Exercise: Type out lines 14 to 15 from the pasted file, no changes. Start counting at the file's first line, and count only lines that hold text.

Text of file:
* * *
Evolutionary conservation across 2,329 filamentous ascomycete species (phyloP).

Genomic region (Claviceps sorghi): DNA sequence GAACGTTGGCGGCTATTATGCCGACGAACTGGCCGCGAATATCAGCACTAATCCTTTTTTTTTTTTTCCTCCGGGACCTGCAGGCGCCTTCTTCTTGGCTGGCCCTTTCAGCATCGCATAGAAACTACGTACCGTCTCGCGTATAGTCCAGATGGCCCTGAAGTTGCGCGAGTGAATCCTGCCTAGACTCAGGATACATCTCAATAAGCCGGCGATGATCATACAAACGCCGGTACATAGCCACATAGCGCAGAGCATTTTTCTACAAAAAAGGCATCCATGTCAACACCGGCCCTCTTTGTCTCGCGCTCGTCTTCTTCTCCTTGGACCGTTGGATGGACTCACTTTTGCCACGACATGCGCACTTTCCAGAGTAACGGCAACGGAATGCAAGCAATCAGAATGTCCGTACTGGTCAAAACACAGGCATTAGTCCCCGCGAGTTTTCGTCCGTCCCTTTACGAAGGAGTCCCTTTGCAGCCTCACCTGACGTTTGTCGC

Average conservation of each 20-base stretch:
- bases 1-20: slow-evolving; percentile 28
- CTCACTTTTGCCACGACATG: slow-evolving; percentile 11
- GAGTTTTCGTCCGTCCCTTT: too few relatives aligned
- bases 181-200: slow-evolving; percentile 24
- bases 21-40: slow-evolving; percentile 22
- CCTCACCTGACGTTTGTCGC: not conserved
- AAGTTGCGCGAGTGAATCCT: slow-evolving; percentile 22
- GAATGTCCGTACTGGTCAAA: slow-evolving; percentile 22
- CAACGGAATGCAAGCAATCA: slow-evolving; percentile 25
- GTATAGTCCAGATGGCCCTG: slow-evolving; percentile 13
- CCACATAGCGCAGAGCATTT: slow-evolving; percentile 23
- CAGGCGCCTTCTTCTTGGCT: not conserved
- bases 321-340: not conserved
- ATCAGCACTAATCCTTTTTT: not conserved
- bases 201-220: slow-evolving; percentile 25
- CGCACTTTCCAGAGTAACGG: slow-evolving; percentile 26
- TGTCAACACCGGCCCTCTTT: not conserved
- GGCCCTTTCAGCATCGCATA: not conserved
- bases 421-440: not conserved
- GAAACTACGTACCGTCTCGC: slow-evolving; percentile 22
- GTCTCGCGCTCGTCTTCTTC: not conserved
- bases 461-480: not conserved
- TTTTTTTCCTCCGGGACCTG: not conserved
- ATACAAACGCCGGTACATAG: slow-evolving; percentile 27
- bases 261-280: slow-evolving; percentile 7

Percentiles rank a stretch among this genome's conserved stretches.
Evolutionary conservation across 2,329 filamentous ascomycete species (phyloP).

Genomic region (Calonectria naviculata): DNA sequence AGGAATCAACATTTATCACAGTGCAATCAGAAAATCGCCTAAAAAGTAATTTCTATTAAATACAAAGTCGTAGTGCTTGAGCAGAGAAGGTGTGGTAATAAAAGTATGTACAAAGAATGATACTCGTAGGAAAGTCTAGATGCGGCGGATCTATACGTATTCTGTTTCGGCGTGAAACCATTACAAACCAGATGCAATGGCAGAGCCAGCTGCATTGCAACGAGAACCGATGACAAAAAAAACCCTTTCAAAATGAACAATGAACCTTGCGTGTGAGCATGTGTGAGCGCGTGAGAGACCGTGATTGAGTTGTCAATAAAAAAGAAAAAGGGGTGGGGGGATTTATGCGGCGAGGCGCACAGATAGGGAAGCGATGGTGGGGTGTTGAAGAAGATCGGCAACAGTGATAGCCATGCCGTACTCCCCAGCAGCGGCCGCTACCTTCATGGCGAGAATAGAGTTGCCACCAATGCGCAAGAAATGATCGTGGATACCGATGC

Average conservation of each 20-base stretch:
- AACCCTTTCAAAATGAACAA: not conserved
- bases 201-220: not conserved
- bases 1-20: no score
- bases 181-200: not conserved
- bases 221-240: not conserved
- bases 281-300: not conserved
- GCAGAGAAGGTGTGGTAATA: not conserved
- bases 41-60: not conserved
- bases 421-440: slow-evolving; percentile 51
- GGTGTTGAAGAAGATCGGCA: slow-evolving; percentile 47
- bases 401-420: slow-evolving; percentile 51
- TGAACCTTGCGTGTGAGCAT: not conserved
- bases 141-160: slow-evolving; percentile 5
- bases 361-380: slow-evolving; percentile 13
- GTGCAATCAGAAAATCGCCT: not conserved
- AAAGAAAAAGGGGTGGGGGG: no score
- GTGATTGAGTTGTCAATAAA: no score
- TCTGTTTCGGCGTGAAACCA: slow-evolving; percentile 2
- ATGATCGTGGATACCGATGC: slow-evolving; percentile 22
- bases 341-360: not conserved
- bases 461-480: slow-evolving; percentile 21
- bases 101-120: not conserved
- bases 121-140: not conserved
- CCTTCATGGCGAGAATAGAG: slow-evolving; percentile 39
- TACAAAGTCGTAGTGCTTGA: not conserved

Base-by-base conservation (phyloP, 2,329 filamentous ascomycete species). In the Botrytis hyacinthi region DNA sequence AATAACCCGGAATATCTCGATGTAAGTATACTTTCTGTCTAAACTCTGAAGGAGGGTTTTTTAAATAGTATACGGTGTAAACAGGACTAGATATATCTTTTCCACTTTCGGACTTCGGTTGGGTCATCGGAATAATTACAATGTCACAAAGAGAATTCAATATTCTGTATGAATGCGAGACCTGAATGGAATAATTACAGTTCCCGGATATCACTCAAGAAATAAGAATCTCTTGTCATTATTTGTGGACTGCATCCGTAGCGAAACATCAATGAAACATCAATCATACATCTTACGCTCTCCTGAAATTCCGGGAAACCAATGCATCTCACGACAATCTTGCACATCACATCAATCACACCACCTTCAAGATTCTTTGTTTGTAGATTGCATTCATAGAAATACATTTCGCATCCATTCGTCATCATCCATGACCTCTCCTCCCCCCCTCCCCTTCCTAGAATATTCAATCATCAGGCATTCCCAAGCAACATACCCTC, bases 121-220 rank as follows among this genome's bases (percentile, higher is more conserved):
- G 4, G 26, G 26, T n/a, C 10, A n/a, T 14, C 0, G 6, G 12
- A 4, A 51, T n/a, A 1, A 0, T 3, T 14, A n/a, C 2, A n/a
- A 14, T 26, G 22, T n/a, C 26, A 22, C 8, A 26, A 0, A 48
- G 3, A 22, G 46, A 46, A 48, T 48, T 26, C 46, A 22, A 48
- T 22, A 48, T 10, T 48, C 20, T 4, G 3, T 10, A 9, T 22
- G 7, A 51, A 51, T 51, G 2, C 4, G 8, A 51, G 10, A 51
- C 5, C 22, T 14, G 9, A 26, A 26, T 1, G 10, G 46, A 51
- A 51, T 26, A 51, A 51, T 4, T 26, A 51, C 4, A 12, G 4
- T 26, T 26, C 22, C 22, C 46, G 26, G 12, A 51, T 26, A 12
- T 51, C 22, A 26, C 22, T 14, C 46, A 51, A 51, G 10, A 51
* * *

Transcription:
- CCACATAGCGCAGAGCATTT: slow-evolving; percentile 23
- CAGGCGCCTTCTTCTTGGCT: not conserved